Neil Gaiman Stands Up To Critics After Casting Black And Non-Binary Artists In Netflix Sandman Edit
Sandman creator Neil Gaiman has defended his casting of black and non-binary artists in the upcoming Netflix production of the comic book series.
Gaiman, 60, took to Twitter on Friday amid criticism from fans angry over the castings of Kirby Howell-Baptiste and Mason Alexander as Death and Desire, respectively. In the comic, Death appears to be a white character while Desire is non-binary.
One fan wrote to the UK resident: ‘Why sold out? Just stay at work or don’t you have the bowels?’ adding that it looked like he “didn’t care about the job.”
The latest: Sandman creator Neil Gaiman, 60, has defended his cast of black and non-binary artists in the upcoming Netflix production of the comic book series.
Defending his artistic integrity, the English author replied, “I give all the f***s about the work” and that he “has successfully fought Sandman’s bad movies for 30 years.”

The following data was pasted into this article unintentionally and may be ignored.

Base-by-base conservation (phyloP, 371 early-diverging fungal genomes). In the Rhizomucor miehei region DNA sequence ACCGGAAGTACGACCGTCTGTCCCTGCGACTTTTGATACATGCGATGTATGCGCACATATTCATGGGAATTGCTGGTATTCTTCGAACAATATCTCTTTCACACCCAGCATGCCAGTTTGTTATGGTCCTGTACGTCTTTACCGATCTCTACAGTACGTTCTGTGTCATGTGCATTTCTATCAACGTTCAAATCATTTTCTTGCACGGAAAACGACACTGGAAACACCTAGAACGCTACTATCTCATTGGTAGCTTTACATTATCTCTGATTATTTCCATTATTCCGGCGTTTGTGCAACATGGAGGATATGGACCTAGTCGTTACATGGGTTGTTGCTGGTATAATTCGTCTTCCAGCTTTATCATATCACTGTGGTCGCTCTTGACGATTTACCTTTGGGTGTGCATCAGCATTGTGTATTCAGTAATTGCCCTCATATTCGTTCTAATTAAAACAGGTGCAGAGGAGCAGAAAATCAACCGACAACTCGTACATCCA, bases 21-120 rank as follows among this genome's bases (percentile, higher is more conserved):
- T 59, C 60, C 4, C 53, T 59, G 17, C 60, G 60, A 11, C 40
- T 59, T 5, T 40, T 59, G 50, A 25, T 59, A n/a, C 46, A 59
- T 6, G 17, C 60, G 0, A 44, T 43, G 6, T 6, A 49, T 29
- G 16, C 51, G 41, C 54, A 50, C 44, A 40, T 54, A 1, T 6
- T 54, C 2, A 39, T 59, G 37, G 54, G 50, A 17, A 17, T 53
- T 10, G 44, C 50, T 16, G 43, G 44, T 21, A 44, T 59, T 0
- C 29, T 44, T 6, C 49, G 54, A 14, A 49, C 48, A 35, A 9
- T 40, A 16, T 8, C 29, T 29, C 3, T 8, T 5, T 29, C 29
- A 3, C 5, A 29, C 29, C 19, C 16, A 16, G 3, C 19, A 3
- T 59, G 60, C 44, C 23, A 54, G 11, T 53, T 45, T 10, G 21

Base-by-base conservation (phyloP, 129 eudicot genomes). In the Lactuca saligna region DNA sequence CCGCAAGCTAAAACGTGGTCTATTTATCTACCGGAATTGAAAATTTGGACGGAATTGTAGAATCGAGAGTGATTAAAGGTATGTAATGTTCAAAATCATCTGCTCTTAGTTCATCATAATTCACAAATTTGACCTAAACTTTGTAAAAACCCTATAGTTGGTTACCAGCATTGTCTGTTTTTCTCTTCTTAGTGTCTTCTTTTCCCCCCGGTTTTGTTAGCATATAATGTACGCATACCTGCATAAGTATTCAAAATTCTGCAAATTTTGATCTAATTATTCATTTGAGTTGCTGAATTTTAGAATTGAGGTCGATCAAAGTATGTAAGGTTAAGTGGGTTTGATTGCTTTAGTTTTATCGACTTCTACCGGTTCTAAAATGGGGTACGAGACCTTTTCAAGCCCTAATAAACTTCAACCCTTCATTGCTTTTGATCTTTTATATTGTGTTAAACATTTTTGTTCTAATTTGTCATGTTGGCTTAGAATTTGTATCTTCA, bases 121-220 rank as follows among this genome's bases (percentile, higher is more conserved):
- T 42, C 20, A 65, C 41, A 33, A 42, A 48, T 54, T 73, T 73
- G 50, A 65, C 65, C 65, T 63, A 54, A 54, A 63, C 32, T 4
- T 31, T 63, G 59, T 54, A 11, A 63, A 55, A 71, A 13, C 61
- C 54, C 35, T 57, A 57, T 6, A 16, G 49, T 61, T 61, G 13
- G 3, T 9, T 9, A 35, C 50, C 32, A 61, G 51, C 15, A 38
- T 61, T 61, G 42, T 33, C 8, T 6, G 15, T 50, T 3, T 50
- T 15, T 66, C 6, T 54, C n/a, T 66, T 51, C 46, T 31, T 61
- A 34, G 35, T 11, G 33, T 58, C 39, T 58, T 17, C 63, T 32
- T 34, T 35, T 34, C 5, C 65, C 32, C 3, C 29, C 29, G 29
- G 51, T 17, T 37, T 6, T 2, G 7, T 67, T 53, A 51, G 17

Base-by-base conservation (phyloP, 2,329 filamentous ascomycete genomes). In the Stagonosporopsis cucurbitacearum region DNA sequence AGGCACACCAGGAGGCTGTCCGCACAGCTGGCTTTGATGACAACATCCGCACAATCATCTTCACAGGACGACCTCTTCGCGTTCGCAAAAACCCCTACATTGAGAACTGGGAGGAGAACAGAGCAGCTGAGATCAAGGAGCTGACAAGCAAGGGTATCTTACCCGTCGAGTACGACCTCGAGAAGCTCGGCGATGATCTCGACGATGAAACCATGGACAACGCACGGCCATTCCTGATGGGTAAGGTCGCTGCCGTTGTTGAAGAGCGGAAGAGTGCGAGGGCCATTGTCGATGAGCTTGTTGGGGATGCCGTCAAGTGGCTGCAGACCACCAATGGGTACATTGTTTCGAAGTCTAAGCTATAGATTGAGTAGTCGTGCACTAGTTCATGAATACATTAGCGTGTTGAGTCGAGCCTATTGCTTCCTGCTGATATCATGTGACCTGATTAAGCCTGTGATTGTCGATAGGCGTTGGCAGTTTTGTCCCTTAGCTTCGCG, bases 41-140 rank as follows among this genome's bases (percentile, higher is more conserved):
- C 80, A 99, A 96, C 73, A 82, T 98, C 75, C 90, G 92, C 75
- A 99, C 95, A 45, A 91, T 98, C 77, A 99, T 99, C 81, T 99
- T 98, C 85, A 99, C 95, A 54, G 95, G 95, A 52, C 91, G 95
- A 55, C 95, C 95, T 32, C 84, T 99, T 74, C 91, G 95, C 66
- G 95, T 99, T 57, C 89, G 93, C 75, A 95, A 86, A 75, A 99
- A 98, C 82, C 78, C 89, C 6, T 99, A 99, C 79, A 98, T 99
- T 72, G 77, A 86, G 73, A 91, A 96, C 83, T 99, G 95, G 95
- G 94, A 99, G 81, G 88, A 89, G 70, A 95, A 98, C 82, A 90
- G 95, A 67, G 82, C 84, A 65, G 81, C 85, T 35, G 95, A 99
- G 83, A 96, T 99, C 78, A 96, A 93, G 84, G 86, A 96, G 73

He added: ‘I give zero f***s on people who don’t understand/have read Sandman whining about a non-binary desire or that death isn’t white enough. Watch the show, make up your own mind.’
Another criticized Kirby Howell-Baptiste’s casting, saying that “this casting smacks of ticking a box” and that “Blackening death to blacken her is beyond contemptuous”.
Gaiman said Howell-Baptiste’s personality, which encompassed the character, was why she got the tole.
Kirby Howell-Baptiste to Play the Character of Death in the Netlix Production
Mason Alexander, who is non-binary, portrays Desire in the production
The ability to give us the great personality was important,” he said. “The skin color of the actresses who auditioned for the part was not.”
He added that “hundreds of talented women from all over the world auditioned, and they were brilliant, and none of them were right.
‘Someone who on the one hand can tell the truth to Dream, but on the other hand can also be the person you would like to meet when your life was over. And then we saw Kirby Howell-Baptiste (she/her) audition and we knew we had our Death.’
The author took to Twitter to defend his art and the casting decisions